Lysmata debelius -fire shrimp larvae Hi Everyone. Well thanks to your advice I have finally got pairs of fire shrimp to breed and produce few larvae. however so far I have got so few larvae- less than 10 .. not good. <Actually, not bad... took the folks at TMC a good many tries, dollars/Pounds to get this far> I have had a look at a latest molt and have seen that there are hundreds of unhatched eggs present on them. the eggs are at their last development stage.. the eyes being clearly visible. I don't really know what went wrong... the larvae that are there are healthy but too few to work with.... <Could be infertile eggs, not enough viable sperm/atophore, some aspect of water chemistry...> (Fire shrimp adults naturally release the larvae into the water and then go on to molt)-- something went wrong here. I'm not certain if physical factor or may be nutrition maybe the key.. but how did the other larvae survive? Any advice would be greatly appreciated.  Thanks, Avinash Singh USP Fiji islands. <Bob Fenner>

Hello again (shrimp culture) I just posted this on your chat forum but thought that you may have further insight :) <Perhaps. Let's see> Hi All fist post here I have been Harassing Bob and JasonC for a while now so I thought that maybe my fellow hobbyists could take a stab at this one. Here are the usual specs. My Reef tank is 30 gallons, with a new 130gallon tank being delivered tomorrow. The inhabitants are, A Ocellaris, A Frenatus, Banggai Cardinal, Pajama Cardinal and a Scooter Blenny. All are well. There are the usual assortment of hermit crabs, snails and I seem to have colonies of feather dusters cropping up on the rocks all over the place. I also have a Pulsing Xenia and 2 Peppermint Shrimp and 1 CBS. I do daily calcium additions and weeks Iodine drops. The shrimp molt every month and are growing quite large. Hence the new tank as you say larger is better. Tonight at feeding time the larger of the two Peppermint Shrimp came out and her swimmerets are encrusted with eggs. So now the quandary I am setting up the new tank tomorrow and within the next few days planning on moving all of the live rock, sand and inhabitants to their new environs. Do you think I should leave the Mother Peppermint in there and allow her eggs to hatch. What do you think would be the success rate if there were a moved to the larger tank or left where they are? <The "success" rate in terms of hatching, grow out? Not much in either. Please read: http://www.wetwebmedia.com/shrimp.htm the shrimp articles, FAQs files beyond. Much more to the effective culture of these animals. Bob Fenner> The Emperor bio wheel is staying, but the protein skimmer and powerheads are going. Need advice :) Cheers, Julian Hunt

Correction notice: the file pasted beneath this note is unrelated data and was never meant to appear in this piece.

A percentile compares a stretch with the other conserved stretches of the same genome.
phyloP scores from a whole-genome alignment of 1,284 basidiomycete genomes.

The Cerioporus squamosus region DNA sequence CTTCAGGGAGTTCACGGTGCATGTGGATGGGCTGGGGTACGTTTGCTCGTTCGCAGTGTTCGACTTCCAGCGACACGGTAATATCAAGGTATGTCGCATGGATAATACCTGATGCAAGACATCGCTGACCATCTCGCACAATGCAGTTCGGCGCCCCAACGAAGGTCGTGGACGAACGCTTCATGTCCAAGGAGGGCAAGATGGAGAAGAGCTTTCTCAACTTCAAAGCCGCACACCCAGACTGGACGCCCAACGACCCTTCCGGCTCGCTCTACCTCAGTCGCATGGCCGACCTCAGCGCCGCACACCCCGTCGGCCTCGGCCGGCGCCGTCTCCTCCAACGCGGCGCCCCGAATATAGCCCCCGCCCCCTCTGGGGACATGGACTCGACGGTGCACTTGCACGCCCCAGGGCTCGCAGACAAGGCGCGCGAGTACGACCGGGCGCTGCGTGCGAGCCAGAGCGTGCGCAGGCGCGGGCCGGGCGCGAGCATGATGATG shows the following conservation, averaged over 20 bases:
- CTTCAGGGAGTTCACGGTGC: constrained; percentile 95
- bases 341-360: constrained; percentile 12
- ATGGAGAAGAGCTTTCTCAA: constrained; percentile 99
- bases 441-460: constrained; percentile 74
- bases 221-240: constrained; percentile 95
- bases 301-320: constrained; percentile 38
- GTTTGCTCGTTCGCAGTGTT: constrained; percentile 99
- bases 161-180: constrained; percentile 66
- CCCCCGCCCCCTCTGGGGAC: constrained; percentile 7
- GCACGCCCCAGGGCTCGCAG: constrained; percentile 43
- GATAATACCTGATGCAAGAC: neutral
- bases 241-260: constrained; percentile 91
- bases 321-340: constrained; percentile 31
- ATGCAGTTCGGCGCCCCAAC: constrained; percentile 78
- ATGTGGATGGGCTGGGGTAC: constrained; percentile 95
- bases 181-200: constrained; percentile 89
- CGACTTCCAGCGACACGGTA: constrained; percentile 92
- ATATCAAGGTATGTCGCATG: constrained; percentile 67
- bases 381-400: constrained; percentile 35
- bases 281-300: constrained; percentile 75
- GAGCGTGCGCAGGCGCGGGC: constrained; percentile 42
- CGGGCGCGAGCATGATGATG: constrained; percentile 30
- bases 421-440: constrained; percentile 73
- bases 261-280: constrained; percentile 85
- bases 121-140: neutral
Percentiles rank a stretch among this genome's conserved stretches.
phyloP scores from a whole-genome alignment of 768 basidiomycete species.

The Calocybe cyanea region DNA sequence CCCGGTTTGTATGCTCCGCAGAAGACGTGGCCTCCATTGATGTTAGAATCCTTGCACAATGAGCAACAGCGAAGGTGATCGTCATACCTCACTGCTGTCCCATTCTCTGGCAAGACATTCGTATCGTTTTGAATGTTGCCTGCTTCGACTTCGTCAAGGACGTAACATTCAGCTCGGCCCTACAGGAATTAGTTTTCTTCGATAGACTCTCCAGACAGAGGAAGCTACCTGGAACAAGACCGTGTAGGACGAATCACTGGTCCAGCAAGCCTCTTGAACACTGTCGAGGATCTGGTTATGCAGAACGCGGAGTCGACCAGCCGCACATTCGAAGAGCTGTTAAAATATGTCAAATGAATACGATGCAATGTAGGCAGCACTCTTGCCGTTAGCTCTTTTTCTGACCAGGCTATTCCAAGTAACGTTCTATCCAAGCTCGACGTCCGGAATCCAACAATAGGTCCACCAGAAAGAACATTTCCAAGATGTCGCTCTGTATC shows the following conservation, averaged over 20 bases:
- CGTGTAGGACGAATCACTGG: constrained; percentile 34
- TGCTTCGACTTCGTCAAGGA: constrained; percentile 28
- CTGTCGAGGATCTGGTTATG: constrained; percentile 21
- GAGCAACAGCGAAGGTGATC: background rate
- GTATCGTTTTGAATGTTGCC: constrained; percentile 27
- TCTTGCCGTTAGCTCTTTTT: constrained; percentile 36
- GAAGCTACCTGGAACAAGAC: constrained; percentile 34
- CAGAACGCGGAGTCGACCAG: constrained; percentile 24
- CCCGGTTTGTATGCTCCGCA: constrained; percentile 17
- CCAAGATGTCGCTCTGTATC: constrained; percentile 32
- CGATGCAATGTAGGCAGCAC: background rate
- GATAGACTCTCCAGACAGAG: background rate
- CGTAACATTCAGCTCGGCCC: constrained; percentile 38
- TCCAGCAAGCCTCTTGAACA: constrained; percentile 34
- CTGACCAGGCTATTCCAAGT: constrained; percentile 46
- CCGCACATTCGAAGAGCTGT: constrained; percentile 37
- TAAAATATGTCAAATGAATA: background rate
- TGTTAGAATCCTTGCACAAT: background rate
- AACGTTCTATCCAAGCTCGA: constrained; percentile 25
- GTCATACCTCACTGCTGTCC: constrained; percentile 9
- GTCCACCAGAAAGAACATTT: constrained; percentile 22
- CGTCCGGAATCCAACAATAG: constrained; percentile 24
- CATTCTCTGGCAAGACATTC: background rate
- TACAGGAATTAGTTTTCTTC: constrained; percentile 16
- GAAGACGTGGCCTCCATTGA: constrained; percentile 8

Become a Sponsor Features:
Daily FAQs FW Daily FAQs SW Pix of the Day FW Pix of the Day New On WWM
Helpful Links Hobbyist Forum Calendars Admin Index Cover Images
Featured Sponsors: